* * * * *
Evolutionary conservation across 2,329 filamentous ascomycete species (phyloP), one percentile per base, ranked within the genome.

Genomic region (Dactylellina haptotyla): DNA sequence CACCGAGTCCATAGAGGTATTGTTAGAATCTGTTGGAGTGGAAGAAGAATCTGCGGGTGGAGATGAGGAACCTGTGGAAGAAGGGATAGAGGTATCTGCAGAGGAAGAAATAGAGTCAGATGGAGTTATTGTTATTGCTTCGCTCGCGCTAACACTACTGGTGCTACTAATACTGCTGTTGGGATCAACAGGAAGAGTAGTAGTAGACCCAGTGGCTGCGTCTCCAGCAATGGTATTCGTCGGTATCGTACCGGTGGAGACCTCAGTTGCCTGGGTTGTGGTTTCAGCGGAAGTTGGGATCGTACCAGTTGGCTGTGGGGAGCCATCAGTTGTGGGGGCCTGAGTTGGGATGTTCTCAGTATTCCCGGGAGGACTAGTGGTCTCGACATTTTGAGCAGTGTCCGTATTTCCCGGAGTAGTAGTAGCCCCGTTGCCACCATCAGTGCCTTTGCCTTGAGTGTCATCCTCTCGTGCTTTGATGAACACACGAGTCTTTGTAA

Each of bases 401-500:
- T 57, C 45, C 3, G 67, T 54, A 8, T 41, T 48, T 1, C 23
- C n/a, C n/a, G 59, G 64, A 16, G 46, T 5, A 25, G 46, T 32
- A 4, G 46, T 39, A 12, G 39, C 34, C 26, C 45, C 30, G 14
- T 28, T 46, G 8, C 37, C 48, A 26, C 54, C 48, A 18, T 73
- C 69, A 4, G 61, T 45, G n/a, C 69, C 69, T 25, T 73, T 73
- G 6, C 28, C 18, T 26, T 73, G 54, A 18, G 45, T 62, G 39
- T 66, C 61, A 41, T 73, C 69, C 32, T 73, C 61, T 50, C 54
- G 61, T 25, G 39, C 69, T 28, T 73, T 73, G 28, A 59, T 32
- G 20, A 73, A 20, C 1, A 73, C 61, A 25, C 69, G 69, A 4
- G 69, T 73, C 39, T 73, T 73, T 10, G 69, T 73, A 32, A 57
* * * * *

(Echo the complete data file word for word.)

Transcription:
Evolutionary conservation across 2,329 filamentous ascomycete species (phyloP), one percentile per base, ranked within the genome.

Genomic region (Dactylellina haptotyla): DNA sequence CACCGAGTCCATAGAGGTATTGTTAGAATCTGTTGGAGTGGAAGAAGAATCTGCGGGTGGAGATGAGGAACCTGTGGAAGAAGGGATAGAGGTATCTGCAGAGGAAGAAATAGAGTCAGATGGAGTTATTGTTATTGCTTCGCTCGCGCTAACACTACTGGTGCTACTAATACTGCTGTTGGGATCAACAGGAAGAGTAGTAGTAGACCCAGTGGCTGCGTCTCCAGCAATGGTATTCGTCGGTATCGTACCGGTGGAGACCTCAGTTGCCTGGGTTGTGGTTTCAGCGGAAGTTGGGATCGTACCAGTTGGCTGTGGGGAGCCATCAGTTGTGGGGGCCTGAGTTGGGATGTTCTCAGTATTCCCGGGAGGACTAGTGGTCTCGACATTTTGAGCAGTGTCCGTATTTCCCGGAGTAGTAGTAGCCCCGTTGCCACCATCAGTGCCTTTGCCTTGAGTGTCATCCTCTCGTGCTTTGATGAACACACGAGTCTTTGTAA

Each of bases 401-500:
- T 57, C 45, C 3, G 67, T 54, A 8, T 41, T 48, T 1, C 23
- C n/a, C n/a, G 59, G 64, A 16, G 46, T 5, A 25, G 46, T 32
- A 4, G 46, T 39, A 12, G 39, C 34, C 26, C 45, C 30, G 14
- T 28, T 46, G 8, C 37, C 48, A 26, C 54, C 48, A 18, T 73
- C 69, A 4, G 61, T 45, G n/a, C 69, C 69, T 25, T 73, T 73
- G 6, C 28, C 18, T 26, T 73, G 54, A 18, G 45, T 62, G 39
- T 66, C 61, A 41, T 73, C 69, C 32, T 73, C 61, T 50, C 54
- G 61, T 25, G 39, C 69, T 28, T 73, T 73, G 28, A 59, T 32
- G 20, A 73, A 20, C 1, A 73, C 61, A 25, C 69, G 69, A 4
- G 69, T 73, C 39, T 73, T 73, T 10, G 69, T 73, A 32, A 57